Approach post processing in a basic way. Say, for instance, this long exposure you do exposed to protect the highlights in a scene, but your shadows are too dark. Focus on the best, maximum image quality way to get those shadows where you want them without too much noise. What you want to be proficient at is compensating for the real limits of your sensor, not "designing" a photo after the fact with a file you bring in. Most of what you need for that are basic (not to say easy) processes like that. As you grow proficient you will start to get more creative and more possibilities will open up to you, because post processing is an artistic rather than merely a skilled discipline.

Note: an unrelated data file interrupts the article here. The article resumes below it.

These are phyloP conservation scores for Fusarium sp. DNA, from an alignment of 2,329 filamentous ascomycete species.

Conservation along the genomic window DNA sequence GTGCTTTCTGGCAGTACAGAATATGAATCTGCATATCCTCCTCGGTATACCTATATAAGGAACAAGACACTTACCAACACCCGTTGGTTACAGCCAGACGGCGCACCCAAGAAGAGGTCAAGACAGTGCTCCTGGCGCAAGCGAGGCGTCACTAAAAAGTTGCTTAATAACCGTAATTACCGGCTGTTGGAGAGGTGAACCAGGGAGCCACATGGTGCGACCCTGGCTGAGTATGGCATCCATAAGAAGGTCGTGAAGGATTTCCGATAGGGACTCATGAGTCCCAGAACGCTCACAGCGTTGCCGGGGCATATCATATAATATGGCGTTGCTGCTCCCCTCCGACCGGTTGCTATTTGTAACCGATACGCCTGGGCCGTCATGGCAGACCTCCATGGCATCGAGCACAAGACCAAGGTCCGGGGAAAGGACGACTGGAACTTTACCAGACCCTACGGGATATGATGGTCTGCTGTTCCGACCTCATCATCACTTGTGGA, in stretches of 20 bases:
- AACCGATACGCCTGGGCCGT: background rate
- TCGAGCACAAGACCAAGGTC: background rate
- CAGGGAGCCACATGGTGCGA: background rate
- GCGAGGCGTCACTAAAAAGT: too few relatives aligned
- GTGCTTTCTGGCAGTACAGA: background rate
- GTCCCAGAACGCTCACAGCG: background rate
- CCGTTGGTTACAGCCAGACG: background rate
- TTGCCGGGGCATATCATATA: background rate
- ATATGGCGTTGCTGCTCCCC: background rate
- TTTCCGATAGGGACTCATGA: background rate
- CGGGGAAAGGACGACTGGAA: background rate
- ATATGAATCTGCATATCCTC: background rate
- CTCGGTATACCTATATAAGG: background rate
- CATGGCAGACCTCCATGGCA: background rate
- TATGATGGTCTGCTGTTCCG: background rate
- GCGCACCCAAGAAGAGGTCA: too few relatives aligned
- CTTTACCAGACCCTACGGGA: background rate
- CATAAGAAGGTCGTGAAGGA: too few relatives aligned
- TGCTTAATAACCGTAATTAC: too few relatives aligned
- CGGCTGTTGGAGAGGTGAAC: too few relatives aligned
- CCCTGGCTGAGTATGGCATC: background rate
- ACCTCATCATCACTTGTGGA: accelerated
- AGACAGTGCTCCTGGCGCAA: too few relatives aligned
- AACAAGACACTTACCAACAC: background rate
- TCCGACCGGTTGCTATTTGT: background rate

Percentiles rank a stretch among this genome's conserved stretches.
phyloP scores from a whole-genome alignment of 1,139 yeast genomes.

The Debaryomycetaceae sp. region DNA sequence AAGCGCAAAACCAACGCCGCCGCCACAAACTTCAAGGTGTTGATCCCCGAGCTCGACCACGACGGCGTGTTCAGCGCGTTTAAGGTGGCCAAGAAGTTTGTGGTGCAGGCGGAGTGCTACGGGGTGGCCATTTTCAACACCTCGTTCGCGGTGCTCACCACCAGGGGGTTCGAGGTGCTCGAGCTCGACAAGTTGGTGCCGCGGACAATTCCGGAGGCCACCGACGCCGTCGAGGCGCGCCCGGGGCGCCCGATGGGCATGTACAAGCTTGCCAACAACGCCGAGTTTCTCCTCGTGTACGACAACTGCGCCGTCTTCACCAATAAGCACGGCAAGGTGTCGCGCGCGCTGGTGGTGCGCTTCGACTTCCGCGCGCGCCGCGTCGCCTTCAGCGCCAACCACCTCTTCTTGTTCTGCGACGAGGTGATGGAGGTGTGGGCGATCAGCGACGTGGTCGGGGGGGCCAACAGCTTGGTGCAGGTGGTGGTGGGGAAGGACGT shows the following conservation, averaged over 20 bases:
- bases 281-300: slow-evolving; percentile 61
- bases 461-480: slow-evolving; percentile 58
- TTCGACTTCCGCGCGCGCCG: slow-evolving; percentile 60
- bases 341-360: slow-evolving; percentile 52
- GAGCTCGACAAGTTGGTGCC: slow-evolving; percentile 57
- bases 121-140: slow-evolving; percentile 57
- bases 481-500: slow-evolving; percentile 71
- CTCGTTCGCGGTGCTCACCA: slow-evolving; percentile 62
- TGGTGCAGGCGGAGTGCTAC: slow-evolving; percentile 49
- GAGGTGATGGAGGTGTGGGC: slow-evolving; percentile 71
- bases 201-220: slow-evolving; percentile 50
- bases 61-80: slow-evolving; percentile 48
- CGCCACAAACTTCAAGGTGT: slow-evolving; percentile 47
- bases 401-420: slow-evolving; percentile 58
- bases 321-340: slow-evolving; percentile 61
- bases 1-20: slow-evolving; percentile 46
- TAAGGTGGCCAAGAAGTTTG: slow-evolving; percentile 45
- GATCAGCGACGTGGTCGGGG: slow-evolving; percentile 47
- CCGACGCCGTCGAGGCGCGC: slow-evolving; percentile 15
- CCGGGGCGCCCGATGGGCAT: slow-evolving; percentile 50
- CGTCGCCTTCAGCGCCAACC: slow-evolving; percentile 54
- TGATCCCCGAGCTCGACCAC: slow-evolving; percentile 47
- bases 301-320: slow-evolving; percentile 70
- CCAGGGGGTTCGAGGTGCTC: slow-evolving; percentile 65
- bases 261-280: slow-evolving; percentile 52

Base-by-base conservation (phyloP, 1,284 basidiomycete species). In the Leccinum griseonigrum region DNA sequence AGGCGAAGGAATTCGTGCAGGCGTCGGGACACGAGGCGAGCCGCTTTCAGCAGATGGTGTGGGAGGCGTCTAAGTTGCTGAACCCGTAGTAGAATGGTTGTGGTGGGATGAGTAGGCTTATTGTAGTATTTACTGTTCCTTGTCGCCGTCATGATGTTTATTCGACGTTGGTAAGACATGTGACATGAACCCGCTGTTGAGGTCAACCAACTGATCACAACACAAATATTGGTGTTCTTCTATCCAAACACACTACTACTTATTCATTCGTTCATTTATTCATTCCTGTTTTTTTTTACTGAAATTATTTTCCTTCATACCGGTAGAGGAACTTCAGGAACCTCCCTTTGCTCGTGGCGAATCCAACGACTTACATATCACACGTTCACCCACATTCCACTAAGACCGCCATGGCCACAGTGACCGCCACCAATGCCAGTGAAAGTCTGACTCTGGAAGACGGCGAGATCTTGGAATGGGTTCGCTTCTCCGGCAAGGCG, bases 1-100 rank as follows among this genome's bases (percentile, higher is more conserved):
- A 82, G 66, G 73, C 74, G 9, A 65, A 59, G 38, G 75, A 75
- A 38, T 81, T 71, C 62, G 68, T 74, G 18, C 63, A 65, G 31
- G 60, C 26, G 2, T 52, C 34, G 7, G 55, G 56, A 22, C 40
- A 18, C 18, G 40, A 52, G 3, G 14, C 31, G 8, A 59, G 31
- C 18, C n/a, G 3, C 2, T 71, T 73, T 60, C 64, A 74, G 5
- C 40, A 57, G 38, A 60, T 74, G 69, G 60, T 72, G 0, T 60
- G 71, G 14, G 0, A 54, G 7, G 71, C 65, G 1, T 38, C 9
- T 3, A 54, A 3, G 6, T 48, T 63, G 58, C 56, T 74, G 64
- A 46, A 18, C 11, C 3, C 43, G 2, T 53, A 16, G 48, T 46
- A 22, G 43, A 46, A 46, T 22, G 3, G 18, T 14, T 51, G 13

16. David A

    David A Mu-43 All-Pro

    Sep 30, 2011
    Brisbane, Australia
    The image processing controls you mention tell the camera how to convert the RAW data from the sensor into an image. You can do some further processing of that image later on the computer if you want to but you are restricted in what you can do because you no longer have the original sensor data. If you shoot RAW, which means having the camera save the RAW data from the sensor as a file rather than converting that data to an image format in the camera, then you're responsible for doing everything that the camera would do later in processing yourself, plus any other processing you would like to do as well. If you want the best results you need to shoot in RAW and learn how to process. It's not hard to develop quite reasonable skills but it does take a bit of time and practice to do so.